HEALTHY LIVING • By Carole Aponte, MD
Why Do Swimmers Get Green Hair?
Have you ever wondered why frequent swimmers, especially those with blonde hair, occasionally develop green highlights?
Growing up, I always thought that it was caused by chlorine used in swimming pools, or worse yet, by algae in the water that had somehow started to grow in my hair - yuck! But actually, it is caused by the stuff they put in swimming pools to prevent the growth of algae! Copper algicides can bind to hair, especially hair that has already been damaged by overexposure to UV rays and chlorine. And just like on an old penny or the Statue of Liberty, when that copper is exposed to oxygen from either water or air, it turns green!
So what can you do to prevent the development of green locks? The easiest fix is to wear a swimming cap, but unless you are a competitive swimmer who is worried more about split times than fashion, that’s probably not going to happen! Applying a light conditioner or simply saturating your hair with tap water prior to diving into the pool can help protect the hair, leaving fewer chinks in the armor of the hair’s protective outer layer (the cuticle). This means there are fewer areas where copper can actually attach to the hair shaft and less potential for hair to turn green. Rinsing with tap water immediately after swimming and shampooing as soon as possible will also help to rinse the copper, chlorine and other chemicals away before they have a chance to bind to and damage your hair. Finally, limiting heat and chemical treatments which can also dry and damage your hair is a good idea during the summer or when swimming frequently.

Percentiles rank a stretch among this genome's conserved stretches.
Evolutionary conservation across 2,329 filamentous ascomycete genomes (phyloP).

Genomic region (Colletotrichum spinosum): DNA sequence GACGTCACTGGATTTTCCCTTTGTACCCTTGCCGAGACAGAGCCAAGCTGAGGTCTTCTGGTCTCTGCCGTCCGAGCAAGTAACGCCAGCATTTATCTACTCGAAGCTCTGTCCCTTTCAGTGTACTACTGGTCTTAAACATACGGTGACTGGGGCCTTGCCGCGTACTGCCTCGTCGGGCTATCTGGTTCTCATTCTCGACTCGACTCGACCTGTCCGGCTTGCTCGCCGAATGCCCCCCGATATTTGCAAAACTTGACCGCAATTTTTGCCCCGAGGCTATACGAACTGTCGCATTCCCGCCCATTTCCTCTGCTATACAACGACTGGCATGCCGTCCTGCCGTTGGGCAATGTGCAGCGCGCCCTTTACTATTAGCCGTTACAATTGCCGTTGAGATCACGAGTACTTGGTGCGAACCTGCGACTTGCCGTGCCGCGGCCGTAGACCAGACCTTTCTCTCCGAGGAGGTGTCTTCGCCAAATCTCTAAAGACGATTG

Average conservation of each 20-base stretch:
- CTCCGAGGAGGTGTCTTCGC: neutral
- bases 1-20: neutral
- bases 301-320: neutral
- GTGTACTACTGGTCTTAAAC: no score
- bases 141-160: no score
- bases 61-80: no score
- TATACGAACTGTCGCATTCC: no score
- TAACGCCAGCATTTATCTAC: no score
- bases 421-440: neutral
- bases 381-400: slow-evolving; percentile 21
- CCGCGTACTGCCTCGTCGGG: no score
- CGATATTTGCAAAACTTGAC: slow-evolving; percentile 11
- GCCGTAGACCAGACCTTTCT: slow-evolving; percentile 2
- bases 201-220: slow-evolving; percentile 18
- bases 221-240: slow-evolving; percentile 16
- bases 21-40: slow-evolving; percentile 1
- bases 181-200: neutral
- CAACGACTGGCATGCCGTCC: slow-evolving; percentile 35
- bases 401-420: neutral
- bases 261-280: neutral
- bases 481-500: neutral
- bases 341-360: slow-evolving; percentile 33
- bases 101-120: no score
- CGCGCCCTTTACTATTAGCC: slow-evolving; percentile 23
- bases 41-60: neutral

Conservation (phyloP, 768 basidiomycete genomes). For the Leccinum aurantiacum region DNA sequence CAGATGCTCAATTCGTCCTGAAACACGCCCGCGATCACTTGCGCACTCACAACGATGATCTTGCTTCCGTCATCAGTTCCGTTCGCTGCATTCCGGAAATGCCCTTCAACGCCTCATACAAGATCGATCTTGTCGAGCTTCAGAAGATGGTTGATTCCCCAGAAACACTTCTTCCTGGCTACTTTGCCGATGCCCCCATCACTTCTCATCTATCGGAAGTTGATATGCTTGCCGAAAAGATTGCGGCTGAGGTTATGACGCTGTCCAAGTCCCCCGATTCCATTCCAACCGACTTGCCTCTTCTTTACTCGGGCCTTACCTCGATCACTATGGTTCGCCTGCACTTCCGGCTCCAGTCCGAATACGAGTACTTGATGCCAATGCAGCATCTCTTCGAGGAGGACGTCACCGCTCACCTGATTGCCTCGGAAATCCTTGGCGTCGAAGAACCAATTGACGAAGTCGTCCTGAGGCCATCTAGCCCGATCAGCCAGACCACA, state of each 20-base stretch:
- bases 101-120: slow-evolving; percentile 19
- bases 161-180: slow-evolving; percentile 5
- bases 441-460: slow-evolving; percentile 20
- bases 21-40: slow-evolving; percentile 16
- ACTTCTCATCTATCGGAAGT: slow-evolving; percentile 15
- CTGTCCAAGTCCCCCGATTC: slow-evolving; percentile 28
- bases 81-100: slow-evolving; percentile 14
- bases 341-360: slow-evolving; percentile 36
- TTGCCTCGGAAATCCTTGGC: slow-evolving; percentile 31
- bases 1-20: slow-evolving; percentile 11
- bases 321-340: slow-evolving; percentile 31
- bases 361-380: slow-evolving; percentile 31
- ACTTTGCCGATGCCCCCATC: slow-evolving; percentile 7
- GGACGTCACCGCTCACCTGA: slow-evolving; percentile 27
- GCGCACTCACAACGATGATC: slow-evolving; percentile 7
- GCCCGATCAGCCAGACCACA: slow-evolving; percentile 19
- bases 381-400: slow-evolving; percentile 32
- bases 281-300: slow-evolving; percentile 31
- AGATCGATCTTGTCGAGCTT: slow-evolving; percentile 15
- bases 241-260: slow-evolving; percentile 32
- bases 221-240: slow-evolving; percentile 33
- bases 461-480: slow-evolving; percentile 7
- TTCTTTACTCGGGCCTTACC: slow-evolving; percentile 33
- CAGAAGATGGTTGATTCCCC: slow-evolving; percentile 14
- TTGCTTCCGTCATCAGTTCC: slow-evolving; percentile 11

How about if your hair has already started to look a little (or a lot) green? There are special copper chelating swimmers’ shampoos. They bind to the copper, allowing you to wash it away. The downside is that they can leave your hair looking a little dull, so they should only be used until your hair gets back to its normal color. Alternating with a clarifying shampoo can help to limit the build-up that swimmer’s shampoos can sometimes cause. And if your hair has started feeling dry, brittle or frizzy, a deep conditioning treatment can help restore its luster.
So all you swimmers out there, if you start noticing a little green in your hair and it’s not St. Patty’s Day, use these tips and your hair will start to look and feel fabulous again before you know it!